Tuesday, October 7, 2008

Human evolution over or speeding up?

"Compare and contrast..." goes the start of many an exam question. Well, in catching up on my reading of blogs and news media, I have just come across an interesting pair of articles, ripe for the compare-and contrast-treatment:
I will leave it to you the reader to work through the two articles and do your own "compare-and-contrast" assessment, but my own inclination is to side with Phelan rather than Jones on this. 

In fact, it seems odd that Jones is still publishing articles like this, because he has been making this point for a decade or more and this is nothing new in the Telegraph article. When  Jones first started saying human evolution is over, we were still in the history-is-over epoch, before 9/11, the Afghanistan and Iraq wars and the reassertion of Russian military and political power. 

Even back then, I found several problems Jones' argument:
  • It reeks of first-world complacency, when infant mortality is still so high in the Third World and populations are still being decimated by HIV, TB and malaria.
  • Even if the vast majority of people survive to reproductive age, the fact that even a small number do not is still enough to drive evolution. As Darwin said: "A grain in the balance will determine which individual shall live and which shall die, -- which variety or species shall increase in number, and which shall decrease, or finally become extinct."
  • Even if the vast majority of people survive to reproductive age, in an era of contraception and family planning, not all will have the same number of children. Any genetic difference that underlies this differential in reproductive success will still be the subject of natural selection. It’s a matter of speculation what affect fertility control will have on the human gene pool. When procreation is a matter of choice, rather than an inevitable consequence of passion, perhaps there will be a selective pressure for children to become steadily more manageable: if your first child is a terror, you might choose not to have any more! And conversely, whatever genes make people like children will be selected for!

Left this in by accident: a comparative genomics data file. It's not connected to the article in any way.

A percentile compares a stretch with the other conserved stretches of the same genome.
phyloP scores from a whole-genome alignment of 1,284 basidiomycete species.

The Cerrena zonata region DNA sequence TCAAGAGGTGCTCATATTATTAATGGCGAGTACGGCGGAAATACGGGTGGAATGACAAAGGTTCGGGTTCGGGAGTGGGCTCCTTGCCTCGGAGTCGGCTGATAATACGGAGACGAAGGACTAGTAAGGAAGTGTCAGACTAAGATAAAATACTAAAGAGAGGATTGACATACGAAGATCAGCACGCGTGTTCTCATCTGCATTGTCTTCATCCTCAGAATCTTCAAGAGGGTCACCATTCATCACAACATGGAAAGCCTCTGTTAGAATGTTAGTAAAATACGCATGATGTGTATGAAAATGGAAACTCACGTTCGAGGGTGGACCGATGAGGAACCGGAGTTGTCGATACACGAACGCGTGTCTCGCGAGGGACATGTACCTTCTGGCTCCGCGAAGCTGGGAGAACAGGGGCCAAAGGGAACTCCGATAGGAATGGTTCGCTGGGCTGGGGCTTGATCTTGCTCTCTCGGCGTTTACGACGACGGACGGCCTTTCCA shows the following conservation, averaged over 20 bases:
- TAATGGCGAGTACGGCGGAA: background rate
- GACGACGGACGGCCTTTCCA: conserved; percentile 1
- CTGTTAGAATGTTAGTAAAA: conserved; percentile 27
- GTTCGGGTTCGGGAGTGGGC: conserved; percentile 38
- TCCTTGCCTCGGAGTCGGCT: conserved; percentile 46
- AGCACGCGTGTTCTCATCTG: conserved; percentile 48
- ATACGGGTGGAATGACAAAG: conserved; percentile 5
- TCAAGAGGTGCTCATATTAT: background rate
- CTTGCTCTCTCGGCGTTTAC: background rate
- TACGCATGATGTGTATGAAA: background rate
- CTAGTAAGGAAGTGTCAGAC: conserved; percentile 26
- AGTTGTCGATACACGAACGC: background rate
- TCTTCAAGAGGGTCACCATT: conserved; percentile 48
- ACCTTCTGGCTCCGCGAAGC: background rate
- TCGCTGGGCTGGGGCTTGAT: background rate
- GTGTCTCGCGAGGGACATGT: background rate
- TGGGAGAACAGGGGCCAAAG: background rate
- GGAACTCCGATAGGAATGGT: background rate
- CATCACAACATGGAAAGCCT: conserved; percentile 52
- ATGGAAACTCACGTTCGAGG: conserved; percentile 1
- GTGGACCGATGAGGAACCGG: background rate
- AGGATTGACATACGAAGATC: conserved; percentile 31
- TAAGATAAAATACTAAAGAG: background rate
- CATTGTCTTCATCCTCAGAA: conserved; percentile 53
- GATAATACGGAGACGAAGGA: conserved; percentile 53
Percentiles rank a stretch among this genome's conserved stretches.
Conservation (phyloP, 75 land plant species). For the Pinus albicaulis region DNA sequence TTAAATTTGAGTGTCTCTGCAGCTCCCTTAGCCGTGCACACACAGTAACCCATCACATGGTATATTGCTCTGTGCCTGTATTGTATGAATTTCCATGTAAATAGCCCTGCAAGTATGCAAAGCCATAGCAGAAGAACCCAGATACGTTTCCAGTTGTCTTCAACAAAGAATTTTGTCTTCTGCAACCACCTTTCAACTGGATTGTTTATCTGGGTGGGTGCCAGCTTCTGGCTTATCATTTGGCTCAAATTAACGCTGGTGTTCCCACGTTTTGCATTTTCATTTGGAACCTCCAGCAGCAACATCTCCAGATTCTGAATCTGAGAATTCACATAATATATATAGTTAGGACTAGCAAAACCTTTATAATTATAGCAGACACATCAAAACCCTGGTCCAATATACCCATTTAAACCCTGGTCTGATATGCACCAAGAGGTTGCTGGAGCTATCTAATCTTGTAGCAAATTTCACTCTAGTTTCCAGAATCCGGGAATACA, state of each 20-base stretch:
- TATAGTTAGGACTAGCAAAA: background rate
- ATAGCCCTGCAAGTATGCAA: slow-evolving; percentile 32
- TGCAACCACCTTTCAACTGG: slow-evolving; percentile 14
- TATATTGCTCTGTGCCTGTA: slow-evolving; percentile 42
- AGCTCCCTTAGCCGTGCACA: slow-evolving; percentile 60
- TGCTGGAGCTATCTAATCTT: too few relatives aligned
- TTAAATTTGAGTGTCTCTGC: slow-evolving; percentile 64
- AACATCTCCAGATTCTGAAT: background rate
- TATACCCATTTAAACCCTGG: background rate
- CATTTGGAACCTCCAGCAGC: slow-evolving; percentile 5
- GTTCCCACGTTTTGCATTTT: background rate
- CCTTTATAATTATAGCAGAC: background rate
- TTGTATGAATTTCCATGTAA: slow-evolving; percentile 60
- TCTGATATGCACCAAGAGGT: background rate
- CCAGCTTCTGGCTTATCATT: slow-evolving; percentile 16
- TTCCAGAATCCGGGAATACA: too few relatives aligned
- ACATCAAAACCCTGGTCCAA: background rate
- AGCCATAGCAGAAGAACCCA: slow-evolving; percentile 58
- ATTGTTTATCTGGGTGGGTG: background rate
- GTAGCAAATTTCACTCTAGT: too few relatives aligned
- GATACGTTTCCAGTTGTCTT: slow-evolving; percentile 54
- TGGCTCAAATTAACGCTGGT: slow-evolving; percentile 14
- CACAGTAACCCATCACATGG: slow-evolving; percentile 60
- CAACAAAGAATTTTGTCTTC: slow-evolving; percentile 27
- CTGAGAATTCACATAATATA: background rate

• If evolution is defined as any change in the frequency of alleles in the human gene pool, then lifting the selective pressure against what would, before modern society and medicine, have been deleterious genes or combinations of genes, then we are clearly in an era of massive evolutionary change. For example, is it really plausible that the rise in Caesarian sections is not having some effect on the distribution of genes underlying pelvic anatomy or determining the likelihood of other complications during labour?
Add to that the arguments in the Seed article and in the articles cited therein, and I see little or no cogency in Jones' arguments. I will leave the last word to Darwin:
“But Natural Selection, as we shall hereafter see, is a power incessantly ready for action, and is as immeasurably superior to man's feeble efforts, as the works of Nature are to those of Art.”
Additional reading:
Recent acceleration of human adaptive evolution, Hawks et al, PNAS
Not the end of evolution again! by John Wilkins on the Evolving Thoughts blog

1 comment:

Mark Pallen said...

see also: